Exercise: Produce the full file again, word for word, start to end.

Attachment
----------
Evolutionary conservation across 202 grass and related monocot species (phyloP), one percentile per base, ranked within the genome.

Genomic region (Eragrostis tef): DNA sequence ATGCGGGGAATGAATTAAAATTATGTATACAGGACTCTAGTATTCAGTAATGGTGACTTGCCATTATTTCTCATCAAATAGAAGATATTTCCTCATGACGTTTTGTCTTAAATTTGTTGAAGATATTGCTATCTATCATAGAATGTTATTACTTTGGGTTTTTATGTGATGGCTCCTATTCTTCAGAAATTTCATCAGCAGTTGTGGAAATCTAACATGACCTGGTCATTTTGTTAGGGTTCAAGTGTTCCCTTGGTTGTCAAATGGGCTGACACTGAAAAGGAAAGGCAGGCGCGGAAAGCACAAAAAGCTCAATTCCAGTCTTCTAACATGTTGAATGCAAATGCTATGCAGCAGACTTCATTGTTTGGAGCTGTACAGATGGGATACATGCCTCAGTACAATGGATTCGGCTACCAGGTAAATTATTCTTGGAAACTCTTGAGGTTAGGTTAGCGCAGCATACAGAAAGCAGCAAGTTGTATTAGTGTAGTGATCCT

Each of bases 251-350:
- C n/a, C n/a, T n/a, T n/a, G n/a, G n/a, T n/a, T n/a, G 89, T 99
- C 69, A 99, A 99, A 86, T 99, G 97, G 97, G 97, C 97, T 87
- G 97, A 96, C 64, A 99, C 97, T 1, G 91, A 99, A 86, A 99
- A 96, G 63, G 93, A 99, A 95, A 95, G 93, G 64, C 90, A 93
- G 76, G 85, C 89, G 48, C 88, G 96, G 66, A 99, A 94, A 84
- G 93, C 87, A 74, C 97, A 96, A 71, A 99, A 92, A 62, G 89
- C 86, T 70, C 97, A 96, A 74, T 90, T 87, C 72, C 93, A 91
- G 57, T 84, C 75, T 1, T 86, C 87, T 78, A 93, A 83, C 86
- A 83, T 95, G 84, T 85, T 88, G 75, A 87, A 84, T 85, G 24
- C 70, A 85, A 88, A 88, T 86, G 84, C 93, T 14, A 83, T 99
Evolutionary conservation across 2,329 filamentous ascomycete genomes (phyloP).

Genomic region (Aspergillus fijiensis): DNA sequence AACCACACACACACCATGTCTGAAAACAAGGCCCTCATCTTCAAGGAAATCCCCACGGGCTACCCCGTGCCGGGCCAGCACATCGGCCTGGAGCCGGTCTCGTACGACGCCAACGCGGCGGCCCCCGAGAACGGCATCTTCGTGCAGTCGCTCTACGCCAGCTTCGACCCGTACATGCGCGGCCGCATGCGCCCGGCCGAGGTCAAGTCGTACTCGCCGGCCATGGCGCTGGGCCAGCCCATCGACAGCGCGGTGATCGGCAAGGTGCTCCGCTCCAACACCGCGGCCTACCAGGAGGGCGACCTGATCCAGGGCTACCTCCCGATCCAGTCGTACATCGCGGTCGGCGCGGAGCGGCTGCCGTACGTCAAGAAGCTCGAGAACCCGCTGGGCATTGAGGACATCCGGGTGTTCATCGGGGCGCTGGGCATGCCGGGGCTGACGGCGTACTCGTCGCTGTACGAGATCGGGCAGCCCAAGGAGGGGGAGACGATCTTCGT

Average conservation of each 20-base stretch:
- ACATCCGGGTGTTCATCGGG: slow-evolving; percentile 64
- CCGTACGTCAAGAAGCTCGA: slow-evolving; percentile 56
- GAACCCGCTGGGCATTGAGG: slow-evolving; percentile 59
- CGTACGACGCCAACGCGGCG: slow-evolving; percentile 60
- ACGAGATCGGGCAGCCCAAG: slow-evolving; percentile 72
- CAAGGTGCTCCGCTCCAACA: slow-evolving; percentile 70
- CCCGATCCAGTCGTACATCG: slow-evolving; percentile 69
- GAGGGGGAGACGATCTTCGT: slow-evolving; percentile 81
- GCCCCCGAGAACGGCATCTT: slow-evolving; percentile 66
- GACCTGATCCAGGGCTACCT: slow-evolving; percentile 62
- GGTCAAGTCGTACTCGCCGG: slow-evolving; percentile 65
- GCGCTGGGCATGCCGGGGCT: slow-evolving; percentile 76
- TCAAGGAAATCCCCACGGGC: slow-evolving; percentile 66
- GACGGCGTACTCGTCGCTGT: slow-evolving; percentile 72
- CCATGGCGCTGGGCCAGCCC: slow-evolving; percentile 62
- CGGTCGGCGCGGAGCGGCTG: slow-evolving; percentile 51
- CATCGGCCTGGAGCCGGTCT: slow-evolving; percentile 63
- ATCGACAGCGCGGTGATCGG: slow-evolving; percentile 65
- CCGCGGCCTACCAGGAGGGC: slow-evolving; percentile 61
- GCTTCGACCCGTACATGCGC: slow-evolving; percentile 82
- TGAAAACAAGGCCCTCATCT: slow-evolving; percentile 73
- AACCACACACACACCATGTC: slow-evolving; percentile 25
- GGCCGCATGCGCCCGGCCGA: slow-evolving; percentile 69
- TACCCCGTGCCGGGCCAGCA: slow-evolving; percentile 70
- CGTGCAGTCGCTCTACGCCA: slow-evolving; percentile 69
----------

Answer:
Evolutionary conservation across 202 grass and related monocot species (phyloP), one percentile per base, ranked within the genome.

Genomic region (Eragrostis tef): DNA sequence ATGCGGGGAATGAATTAAAATTATGTATACAGGACTCTAGTATTCAGTAATGGTGACTTGCCATTATTTCTCATCAAATAGAAGATATTTCCTCATGACGTTTTGTCTTAAATTTGTTGAAGATATTGCTATCTATCATAGAATGTTATTACTTTGGGTTTTTATGTGATGGCTCCTATTCTTCAGAAATTTCATCAGCAGTTGTGGAAATCTAACATGACCTGGTCATTTTGTTAGGGTTCAAGTGTTCCCTTGGTTGTCAAATGGGCTGACACTGAAAAGGAAAGGCAGGCGCGGAAAGCACAAAAAGCTCAATTCCAGTCTTCTAACATGTTGAATGCAAATGCTATGCAGCAGACTTCATTGTTTGGAGCTGTACAGATGGGATACATGCCTCAGTACAATGGATTCGGCTACCAGGTAAATTATTCTTGGAAACTCTTGAGGTTAGGTTAGCGCAGCATACAGAAAGCAGCAAGTTGTATTAGTGTAGTGATCCT

Each of bases 251-350:
- C n/a, C n/a, T n/a, T n/a, G n/a, G n/a, T n/a, T n/a, G 89, T 99
- C 69, A 99, A 99, A 86, T 99, G 97, G 97, G 97, C 97, T 87
- G 97, A 96, C 64, A 99, C 97, T 1, G 91, A 99, A 86, A 99
- A 96, G 63, G 93, A 99, A 95, A 95, G 93, G 64, C 90, A 93
- G 76, G 85, C 89, G 48, C 88, G 96, G 66, A 99, A 94, A 84
- G 93, C 87, A 74, C 97, A 96, A 71, A 99, A 92, A 62, G 89
- C 86, T 70, C 97, A 96, A 74, T 90, T 87, C 72, C 93, A 91
- G 57, T 84, C 75, T 1, T 86, C 87, T 78, A 93, A 83, C 86
- A 83, T 95, G 84, T 85, T 88, G 75, A 87, A 84, T 85, G 24
- C 70, A 85, A 88, A 88, T 86, G 84, C 93, T 14, A 83, T 99
Evolutionary conservation across 2,329 filamentous ascomycete genomes (phyloP).

Genomic region (Aspergillus fijiensis): DNA sequence AACCACACACACACCATGTCTGAAAACAAGGCCCTCATCTTCAAGGAAATCCCCACGGGCTACCCCGTGCCGGGCCAGCACATCGGCCTGGAGCCGGTCTCGTACGACGCCAACGCGGCGGCCCCCGAGAACGGCATCTTCGTGCAGTCGCTCTACGCCAGCTTCGACCCGTACATGCGCGGCCGCATGCGCCCGGCCGAGGTCAAGTCGTACTCGCCGGCCATGGCGCTGGGCCAGCCCATCGACAGCGCGGTGATCGGCAAGGTGCTCCGCTCCAACACCGCGGCCTACCAGGAGGGCGACCTGATCCAGGGCTACCTCCCGATCCAGTCGTACATCGCGGTCGGCGCGGAGCGGCTGCCGTACGTCAAGAAGCTCGAGAACCCGCTGGGCATTGAGGACATCCGGGTGTTCATCGGGGCGCTGGGCATGCCGGGGCTGACGGCGTACTCGTCGCTGTACGAGATCGGGCAGCCCAAGGAGGGGGAGACGATCTTCGT

Average conservation of each 20-base stretch:
- ACATCCGGGTGTTCATCGGG: slow-evolving; percentile 64
- CCGTACGTCAAGAAGCTCGA: slow-evolving; percentile 56
- GAACCCGCTGGGCATTGAGG: slow-evolving; percentile 59
- CGTACGACGCCAACGCGGCG: slow-evolving; percentile 60
- ACGAGATCGGGCAGCCCAAG: slow-evolving; percentile 72
- CAAGGTGCTCCGCTCCAACA: slow-evolving; percentile 70
- CCCGATCCAGTCGTACATCG: slow-evolving; percentile 69
- GAGGGGGAGACGATCTTCGT: slow-evolving; percentile 81
- GCCCCCGAGAACGGCATCTT: slow-evolving; percentile 66
- GACCTGATCCAGGGCTACCT: slow-evolving; percentile 62
- GGTCAAGTCGTACTCGCCGG: slow-evolving; percentile 65
- GCGCTGGGCATGCCGGGGCT: slow-evolving; percentile 76
- TCAAGGAAATCCCCACGGGC: slow-evolving; percentile 66
- GACGGCGTACTCGTCGCTGT: slow-evolving; percentile 72
- CCATGGCGCTGGGCCAGCCC: slow-evolving; percentile 62
- CGGTCGGCGCGGAGCGGCTG: slow-evolving; percentile 51
- CATCGGCCTGGAGCCGGTCT: slow-evolving; percentile 63
- ATCGACAGCGCGGTGATCGG: slow-evolving; percentile 65
- CCGCGGCCTACCAGGAGGGC: slow-evolving; percentile 61
- GCTTCGACCCGTACATGCGC: slow-evolving; percentile 82
- TGAAAACAAGGCCCTCATCT: slow-evolving; percentile 73
- AACCACACACACACCATGTC: slow-evolving; percentile 25
- GGCCGCATGCGCCCGGCCGA: slow-evolving; percentile 69
- TACCCCGTGCCGGGCCAGCA: slow-evolving; percentile 70
- CGTGCAGTCGCTCTACGCCA: slow-evolving; percentile 69